In art institutions across the globe, time machines and investigation rooms exist behind closed doors. Dusty artworks go in and come out looking centuries younger; artists’ secrets are brought to light; and hidden, unfinished images emerge from behind famous compositions. Every week, we'll peek beneath the microscope and zoom in on the art of preservation, where art meets science and just a little bit of magic: this is Conservation Lab.
How do you play an old record without putting a stylus to it? For a long time, you didn’t. In our museums and libraries, any musical, ethnographic, or experimental content captured on fragile recording media lay dormant, untouched, and in danger of being lost forever. Around 15 years ago, when Carl Haber, a physicist at the Lawrence Berkeley Laboratory in California, heard that places like the Library of Congress were facing this problem, he decided to test whether the microimaging tools he used in his research on radiation could capture the details of the grooves on a record. It worked, and the images could then be translated into audio with specialized software. This system, now called IRENE—which stands for “Image, Reconstruct, Erase Noise, Etc.” and references Haber’s first experiment with a record of “Goodnight Irene” by The Weavers—was recently used to extract audio from a mysterious set of glass-base, lacquer records from the University of Alaska Fairbanks (UAF). Two individuals speaking the extinct native Alaskan dialect of Attu surfaced from the deep, singing old folk songs of love and loss.
The records were part of a large collection of works from the late anthropologist Dorothy Jean Ray, who was known for her ethnographic studies of Alaska’s indigenous populations. The collection was given to the Alaska and Polar Regions Archives at UAF in 2013, and the four lacquer discs were put in the care of the university library’s Oral History Program. Program staff know that any time you put a stylus to a record, it causes damage to the grooves—so trying to play them was out of the question.
All that was known of the audio was the little that could be deduced from the notes on the labels: They were recordings from the 1940s of a dialect of the Unangam Tunuu language, from the now uninhabited island of Attu, the westernmost island in the Aleutian chain, and included conversations and songs—for example, “song sung by father to child upon return after long absence” and “song sung while traveling by canoe.” Thanks to those few but intriguing fragments of information, the library was able to secure funding to send the records to the only lab in the United States that offers IRENE’s capabilities to the public: the Northeast Document Conservation Center (NEDCC).
After capturing detailed images of the grooves through optical scanning, the NEDCC’s audio preservation specialists ran the data through software that translates the images into sound. Meanwhile, Leslie McCartney, the Curator of Oral History at UAF, tracked down a Mr. Moses Dirks, a native speaker of a similar dialect from the Aleutian Islands. Dirks was able to provide translations of the audio, and identify the speakers as Parascovia and Mike Lokanin.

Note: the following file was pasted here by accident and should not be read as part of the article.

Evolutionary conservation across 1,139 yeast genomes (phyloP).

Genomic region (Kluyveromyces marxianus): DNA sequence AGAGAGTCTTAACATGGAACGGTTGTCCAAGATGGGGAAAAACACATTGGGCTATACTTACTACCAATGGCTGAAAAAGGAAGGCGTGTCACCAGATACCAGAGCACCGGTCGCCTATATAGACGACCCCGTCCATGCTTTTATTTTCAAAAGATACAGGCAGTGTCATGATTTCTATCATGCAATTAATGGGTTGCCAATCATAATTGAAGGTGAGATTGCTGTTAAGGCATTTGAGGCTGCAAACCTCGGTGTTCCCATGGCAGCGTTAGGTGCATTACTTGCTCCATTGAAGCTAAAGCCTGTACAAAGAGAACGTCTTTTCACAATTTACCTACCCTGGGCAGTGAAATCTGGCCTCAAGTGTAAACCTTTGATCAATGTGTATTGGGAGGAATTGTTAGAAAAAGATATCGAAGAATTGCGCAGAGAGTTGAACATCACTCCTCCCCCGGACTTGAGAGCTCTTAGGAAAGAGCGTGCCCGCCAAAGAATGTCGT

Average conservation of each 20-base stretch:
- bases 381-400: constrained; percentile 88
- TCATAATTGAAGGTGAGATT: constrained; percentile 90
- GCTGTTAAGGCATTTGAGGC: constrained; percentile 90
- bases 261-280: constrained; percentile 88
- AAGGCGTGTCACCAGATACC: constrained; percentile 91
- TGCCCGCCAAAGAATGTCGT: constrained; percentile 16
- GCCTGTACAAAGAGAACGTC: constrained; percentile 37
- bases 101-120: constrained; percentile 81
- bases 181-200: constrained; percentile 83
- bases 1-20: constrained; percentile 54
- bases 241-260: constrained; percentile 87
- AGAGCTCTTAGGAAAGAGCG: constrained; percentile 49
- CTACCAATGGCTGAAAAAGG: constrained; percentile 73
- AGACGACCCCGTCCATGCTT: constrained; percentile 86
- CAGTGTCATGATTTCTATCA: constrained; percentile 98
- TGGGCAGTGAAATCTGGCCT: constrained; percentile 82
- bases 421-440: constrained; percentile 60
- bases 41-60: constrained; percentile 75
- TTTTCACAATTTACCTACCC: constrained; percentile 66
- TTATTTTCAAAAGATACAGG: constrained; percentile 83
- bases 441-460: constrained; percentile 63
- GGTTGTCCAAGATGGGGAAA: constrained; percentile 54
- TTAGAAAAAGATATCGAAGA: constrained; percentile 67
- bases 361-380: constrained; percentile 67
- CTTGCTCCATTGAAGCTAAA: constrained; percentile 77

With a name in hand, the curator was able to piece together the Lokanins’ life story. They were among the 45 residents of Attu who were captured by Japanese forces on June 7, 1942, and sent to a prison camp on Hokkaido Island. Their newborn baby died in captivity, but the couple made it back to the United States after the war. In the fall of 1945, as they journeyed from relocation camps on the West Coast towards the Aleutian Islands, anthropology professor Verne Ray arranged for them to make a recording in their native language at the University of Washington. Verne would eventually marry Dorothy Jean, which is how the records landed in her collection. Meanwhile, the Lokanins never quite made it back home—unexploded ordnance from battles on Attu rendered the island uninhabitable, so survivors spent the rest of their lives on nearby territories instead.
Parascovia Lokanin and her daughter Tatiana, upon arrival at the WWII internment camp on Hokkaido Island, Japan. © Aleutian Pribilof Islands Association, Inc.
The Attuan dialect is no longer spoken by anyone today, making these recordings all the more precious. When we spoke with McCartney, she had just come back from an emotional trip visiting one of the Lokanins’ children, and playing them the sound files. “The human voice is so powerful. It’s like smell; it brings back emotions that run deep,” she comments. The Lokanin family has opted to only make the audio available to researchers, but we obtained a transcription of the recording labeled "Mourning song for deceased lover." So goes the chorus: “Don’t die. Don’t fall down. You and I will look after each other.”
To learn more about the NEDCC’s work on the Attu recordings, click here. For more about the science behind IRENE, you can watch Carl Haber give a brief presentation here and read his article for Physics Today here. NEDCC also gives a play-by-play of the process here.